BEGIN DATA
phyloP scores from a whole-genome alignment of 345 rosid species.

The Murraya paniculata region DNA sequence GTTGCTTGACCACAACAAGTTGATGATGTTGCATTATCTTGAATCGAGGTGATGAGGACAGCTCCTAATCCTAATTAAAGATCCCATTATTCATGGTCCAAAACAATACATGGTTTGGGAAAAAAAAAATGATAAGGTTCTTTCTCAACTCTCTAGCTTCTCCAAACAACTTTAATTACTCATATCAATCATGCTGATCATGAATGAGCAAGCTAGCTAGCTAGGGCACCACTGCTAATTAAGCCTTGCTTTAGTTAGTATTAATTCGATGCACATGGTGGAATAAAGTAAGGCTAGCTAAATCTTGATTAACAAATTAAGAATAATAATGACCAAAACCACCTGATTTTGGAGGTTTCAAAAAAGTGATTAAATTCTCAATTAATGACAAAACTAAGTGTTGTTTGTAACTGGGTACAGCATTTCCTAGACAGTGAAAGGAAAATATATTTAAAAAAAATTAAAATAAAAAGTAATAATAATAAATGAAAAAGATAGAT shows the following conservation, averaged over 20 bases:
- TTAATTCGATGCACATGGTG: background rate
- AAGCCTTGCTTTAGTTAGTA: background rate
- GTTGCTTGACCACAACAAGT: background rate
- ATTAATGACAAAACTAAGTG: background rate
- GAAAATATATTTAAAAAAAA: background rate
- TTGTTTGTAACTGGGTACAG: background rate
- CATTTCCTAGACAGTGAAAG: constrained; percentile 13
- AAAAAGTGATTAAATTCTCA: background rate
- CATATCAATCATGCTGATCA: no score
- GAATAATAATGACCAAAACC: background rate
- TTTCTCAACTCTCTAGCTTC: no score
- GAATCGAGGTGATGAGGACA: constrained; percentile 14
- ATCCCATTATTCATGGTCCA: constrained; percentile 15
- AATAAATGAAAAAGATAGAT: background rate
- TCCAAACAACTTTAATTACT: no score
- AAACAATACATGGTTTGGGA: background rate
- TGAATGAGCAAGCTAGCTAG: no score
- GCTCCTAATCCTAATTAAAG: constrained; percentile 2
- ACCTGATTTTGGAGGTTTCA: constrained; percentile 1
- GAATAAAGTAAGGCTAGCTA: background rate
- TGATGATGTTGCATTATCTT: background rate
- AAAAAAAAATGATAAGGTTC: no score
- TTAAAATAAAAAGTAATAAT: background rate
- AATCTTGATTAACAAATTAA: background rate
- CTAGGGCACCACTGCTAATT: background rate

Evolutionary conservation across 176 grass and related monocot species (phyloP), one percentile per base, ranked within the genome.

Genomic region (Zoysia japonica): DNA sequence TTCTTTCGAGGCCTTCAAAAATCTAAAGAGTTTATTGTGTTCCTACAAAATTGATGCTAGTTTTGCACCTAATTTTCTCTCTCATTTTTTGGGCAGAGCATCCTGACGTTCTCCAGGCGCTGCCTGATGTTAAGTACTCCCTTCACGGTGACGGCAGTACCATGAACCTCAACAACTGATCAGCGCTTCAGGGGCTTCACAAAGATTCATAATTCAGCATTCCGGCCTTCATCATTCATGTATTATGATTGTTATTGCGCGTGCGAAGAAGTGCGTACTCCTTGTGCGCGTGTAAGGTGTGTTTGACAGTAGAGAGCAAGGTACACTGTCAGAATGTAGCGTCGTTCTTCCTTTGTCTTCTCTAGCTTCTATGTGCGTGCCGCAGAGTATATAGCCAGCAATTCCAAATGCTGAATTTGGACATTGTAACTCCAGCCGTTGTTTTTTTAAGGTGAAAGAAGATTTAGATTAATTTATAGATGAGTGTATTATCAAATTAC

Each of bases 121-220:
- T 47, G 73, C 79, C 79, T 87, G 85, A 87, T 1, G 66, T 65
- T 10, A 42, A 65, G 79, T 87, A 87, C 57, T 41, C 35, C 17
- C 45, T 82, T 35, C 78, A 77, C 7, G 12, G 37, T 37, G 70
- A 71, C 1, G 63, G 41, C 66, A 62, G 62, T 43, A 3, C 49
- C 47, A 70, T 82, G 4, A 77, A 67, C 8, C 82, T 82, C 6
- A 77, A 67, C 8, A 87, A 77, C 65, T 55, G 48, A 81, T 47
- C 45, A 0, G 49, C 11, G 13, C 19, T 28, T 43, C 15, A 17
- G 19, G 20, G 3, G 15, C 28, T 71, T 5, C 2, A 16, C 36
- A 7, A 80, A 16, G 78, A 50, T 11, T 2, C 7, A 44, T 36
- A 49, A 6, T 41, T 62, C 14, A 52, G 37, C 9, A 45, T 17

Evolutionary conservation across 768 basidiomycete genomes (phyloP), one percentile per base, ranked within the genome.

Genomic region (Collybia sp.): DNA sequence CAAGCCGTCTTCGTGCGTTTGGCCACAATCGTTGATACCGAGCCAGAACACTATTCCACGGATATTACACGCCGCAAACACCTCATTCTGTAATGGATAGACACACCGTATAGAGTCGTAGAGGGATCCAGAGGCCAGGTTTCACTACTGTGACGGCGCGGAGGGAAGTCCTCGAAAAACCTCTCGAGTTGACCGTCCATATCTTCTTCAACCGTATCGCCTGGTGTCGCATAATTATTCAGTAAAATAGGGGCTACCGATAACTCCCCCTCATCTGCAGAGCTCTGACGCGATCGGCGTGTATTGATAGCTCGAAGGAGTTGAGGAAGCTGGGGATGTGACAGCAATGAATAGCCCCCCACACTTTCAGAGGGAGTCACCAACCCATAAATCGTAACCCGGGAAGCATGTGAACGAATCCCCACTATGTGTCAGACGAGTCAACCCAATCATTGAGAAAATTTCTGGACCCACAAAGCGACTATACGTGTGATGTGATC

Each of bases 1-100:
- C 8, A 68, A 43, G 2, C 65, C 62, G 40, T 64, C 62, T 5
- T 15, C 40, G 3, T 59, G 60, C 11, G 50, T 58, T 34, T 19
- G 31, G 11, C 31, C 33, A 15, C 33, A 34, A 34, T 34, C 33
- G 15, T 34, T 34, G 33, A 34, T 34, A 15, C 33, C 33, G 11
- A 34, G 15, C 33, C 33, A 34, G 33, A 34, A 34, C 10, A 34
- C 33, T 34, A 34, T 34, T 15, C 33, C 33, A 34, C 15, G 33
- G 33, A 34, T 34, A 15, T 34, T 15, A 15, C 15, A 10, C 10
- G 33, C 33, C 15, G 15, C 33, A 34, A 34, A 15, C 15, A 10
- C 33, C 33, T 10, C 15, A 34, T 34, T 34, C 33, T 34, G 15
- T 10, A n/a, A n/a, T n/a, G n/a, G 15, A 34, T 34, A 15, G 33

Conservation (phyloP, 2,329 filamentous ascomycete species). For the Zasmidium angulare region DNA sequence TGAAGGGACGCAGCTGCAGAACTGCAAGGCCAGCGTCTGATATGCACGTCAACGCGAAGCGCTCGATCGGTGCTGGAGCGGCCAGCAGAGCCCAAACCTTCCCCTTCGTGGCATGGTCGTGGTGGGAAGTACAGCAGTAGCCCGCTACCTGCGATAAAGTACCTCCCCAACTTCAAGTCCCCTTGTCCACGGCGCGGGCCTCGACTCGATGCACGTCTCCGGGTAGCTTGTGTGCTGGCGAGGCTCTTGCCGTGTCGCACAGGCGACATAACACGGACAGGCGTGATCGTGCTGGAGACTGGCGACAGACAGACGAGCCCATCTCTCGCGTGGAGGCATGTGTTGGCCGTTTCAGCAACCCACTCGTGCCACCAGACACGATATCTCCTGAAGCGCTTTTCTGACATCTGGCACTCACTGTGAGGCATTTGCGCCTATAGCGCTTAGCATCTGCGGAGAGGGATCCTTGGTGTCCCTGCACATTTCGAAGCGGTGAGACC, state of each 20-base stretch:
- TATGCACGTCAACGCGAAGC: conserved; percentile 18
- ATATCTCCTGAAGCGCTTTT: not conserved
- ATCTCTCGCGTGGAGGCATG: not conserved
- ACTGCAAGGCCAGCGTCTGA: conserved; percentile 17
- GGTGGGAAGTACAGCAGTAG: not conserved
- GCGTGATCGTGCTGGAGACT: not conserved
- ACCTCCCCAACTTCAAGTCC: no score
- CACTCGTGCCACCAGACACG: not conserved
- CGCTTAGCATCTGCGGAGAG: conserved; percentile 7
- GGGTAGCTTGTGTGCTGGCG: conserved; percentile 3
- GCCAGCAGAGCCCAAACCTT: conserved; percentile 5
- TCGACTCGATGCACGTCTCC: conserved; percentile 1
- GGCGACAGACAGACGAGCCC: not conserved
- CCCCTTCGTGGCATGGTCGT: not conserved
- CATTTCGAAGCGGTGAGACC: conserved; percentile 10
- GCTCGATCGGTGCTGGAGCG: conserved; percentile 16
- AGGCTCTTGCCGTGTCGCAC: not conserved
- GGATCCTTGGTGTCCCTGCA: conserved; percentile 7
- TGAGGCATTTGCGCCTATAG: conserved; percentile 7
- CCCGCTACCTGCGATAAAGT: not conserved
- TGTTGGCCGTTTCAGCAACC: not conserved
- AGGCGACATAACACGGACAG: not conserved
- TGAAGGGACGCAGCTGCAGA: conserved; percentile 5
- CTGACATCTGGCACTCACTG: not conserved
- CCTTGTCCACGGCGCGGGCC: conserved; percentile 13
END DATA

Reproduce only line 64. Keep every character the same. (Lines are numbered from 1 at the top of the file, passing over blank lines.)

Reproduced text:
- GGGTAGCTTGTGTGCTGGCG: conserved; percentile 3